What do our laws say about gambling?

Gambling encompasses various concepts like wagering, betting, gaming etc. in different jurisdictions, but it essentially refers to a transaction of staking money or something of value on an event whose outcome is not within the control of the person. The predominant moral values of Bangladesh (which may or may not be rooted in religious perceptions) disapprove of gambling activities and the same is reflected in its laws.

The Constitution of Bangladesh contains a clear mandate on the part of the State to prevent gambling. Article 18 under the Fundamental Principles of State Policy confers upon the State a responsibility to “adopt effective measures to prevent prostitution and gambling”. While this provision is not judicially enforceable, it has a directory authority over the State’s legislative actions.

The primary law which regulates gambling activities in Bangladesh is the Public Gambling Act of 1867. While the law dates back to the British regime, it is in line with the constitutional provision against gambling. Post-independence, the Act was amended in 1973 and subsequently in 1976 to exclude Metropolitan Areas which now regulate public gambling under the Dhaka and Chittagong Metropolitan Police Ordinances. The two Ordinances gives the police authority to penalise gambling activities in streets and other public places. As per the Ordinances, public places include public buildings and monuments whereas streets include ways to which the public has a right of access. The amendments also excluded lottery from the definition of gambling.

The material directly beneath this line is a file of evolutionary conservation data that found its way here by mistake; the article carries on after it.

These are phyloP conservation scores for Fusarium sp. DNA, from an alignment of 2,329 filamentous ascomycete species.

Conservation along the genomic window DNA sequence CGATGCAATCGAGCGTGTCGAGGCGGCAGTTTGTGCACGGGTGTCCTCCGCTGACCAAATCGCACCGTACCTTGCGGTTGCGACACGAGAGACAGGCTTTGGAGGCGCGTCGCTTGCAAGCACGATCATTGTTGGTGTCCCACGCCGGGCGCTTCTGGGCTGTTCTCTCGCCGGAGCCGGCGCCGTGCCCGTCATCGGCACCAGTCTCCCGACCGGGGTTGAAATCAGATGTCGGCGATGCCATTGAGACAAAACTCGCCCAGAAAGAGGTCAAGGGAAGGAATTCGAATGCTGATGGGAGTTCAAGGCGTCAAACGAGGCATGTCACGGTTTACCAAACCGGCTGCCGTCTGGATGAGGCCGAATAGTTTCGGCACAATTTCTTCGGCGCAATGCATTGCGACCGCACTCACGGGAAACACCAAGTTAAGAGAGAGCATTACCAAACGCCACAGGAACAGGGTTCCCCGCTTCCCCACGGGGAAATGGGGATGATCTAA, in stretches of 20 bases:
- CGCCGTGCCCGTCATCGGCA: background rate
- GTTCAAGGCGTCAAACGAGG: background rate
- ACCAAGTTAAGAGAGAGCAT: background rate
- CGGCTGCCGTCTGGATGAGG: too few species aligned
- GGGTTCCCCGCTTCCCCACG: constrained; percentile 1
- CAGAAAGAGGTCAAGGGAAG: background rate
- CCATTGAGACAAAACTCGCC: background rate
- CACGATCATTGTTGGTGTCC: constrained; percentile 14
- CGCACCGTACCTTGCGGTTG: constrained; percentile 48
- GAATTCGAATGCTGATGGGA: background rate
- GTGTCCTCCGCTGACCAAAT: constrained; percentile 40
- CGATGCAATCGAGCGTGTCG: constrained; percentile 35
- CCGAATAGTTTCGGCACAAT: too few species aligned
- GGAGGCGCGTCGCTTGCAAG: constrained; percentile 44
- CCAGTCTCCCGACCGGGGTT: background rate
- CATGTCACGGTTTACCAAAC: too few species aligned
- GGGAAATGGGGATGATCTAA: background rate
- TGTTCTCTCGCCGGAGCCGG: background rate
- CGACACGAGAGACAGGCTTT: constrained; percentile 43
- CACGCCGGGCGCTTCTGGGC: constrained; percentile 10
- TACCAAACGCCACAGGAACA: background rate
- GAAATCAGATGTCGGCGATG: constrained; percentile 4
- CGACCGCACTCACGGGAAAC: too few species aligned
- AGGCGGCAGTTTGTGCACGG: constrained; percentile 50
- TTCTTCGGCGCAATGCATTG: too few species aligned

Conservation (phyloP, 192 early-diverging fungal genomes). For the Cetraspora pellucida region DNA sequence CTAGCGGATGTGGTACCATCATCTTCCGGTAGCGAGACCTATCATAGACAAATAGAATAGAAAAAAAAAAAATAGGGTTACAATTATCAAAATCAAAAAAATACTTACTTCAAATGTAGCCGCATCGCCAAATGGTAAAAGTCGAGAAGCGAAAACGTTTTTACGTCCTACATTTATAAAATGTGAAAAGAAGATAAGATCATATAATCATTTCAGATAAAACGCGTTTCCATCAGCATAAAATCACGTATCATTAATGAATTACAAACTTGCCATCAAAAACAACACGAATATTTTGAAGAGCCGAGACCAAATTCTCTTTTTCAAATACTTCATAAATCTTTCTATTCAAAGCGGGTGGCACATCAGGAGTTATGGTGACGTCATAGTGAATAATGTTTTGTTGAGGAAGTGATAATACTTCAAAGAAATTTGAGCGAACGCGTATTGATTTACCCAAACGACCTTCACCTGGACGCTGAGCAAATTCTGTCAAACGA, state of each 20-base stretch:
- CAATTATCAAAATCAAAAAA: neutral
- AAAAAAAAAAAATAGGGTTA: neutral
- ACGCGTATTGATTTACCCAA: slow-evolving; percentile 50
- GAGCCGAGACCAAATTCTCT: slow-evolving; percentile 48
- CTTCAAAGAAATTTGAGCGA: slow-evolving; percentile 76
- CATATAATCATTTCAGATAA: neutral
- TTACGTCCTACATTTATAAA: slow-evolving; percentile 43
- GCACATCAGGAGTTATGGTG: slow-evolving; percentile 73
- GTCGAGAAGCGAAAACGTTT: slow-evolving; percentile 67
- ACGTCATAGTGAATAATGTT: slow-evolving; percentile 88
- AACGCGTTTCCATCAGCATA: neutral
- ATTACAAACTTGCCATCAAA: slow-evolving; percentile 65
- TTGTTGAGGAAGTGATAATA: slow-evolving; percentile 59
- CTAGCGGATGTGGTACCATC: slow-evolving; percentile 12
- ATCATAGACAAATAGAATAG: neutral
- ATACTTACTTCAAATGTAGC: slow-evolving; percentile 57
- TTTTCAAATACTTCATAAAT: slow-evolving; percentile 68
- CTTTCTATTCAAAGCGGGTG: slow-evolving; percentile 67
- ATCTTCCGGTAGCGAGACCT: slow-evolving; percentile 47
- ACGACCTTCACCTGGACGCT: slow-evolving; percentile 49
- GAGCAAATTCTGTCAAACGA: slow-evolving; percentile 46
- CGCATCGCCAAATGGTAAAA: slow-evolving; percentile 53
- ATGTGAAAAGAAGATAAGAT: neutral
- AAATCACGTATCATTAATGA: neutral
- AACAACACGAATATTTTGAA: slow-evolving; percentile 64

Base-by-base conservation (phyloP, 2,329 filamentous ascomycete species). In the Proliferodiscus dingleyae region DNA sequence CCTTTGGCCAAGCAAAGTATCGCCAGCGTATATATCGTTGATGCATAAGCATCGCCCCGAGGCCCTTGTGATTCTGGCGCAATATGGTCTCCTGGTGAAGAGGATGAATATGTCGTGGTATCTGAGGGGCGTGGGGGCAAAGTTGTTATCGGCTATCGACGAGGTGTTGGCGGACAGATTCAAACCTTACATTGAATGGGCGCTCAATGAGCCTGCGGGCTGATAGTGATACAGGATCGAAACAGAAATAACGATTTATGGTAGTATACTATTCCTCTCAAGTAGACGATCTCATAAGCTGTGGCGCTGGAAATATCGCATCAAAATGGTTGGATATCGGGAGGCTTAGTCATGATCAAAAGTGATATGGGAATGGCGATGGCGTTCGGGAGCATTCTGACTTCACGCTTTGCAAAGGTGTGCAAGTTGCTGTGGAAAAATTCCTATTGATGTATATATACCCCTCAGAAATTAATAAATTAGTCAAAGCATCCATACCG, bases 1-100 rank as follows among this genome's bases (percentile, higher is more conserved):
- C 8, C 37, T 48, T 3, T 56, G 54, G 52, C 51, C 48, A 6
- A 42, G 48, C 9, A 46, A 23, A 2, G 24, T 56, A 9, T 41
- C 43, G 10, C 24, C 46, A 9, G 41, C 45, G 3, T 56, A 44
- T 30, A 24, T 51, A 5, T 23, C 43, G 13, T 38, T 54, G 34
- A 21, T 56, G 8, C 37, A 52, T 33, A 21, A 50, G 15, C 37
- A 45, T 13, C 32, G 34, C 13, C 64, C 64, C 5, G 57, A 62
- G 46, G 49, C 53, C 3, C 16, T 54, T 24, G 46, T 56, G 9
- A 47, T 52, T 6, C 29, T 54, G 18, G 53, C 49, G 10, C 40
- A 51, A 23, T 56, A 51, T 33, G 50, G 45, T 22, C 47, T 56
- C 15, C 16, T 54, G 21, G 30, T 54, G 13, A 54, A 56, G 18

While the Metropolitan Police Ordinances penalise gambling in public places and streets, the Public Gambling Act prohibits the “owning or keeping, or having charge of common gaming-house”. Gaming is defined under the Act as “wagering or betting” except wagering or betting on race horses under certain conditions. Section 3 of the Act penalises a person for using or allowing to be used, any space for the purpose of facilitating a gaming house to a fine not up to two hundred taka, or imprisonment up to three months. 

The Act authorises a District Magistrate and District Superintendent of Police (or any officer authorised by him through a warrant) to search any facility on the basis of credible information, if it causes him to reasonably believe that a gaming house is situated in such a facility and seize the instruments of gaming found at the premises; a convicting Magistrate may also order for the destruction of the gaming instruments found therein. As per Section 6, any cards, dice, gaming table, boards or other instrument found at the premises is presumed to be evidence of the use of such premises as a gaming house. In case of conviction of any person owning or managing a gaming house, it is not necessary to prove that the persons engaged therein were playing for money, wager or stake. The Act also imposes a penalty of fine up to 100 taka or imprisonment up to one month on a person for being found in the gaming house for the purpose of gaming.

As can be seen, the existing laws of Bangladesh place stringent prohibitions on any gatherings or establishments that facilitate gambling. Allowing gambling businesses to function, therefore, will not only be in contravention to the laws, but also to the Constitution. However, as newer avenues of gambling open up, laws need to be updated and properly implemented to ensure that the constitutional duty to prevent gambling is upheld.

From Law Desk.


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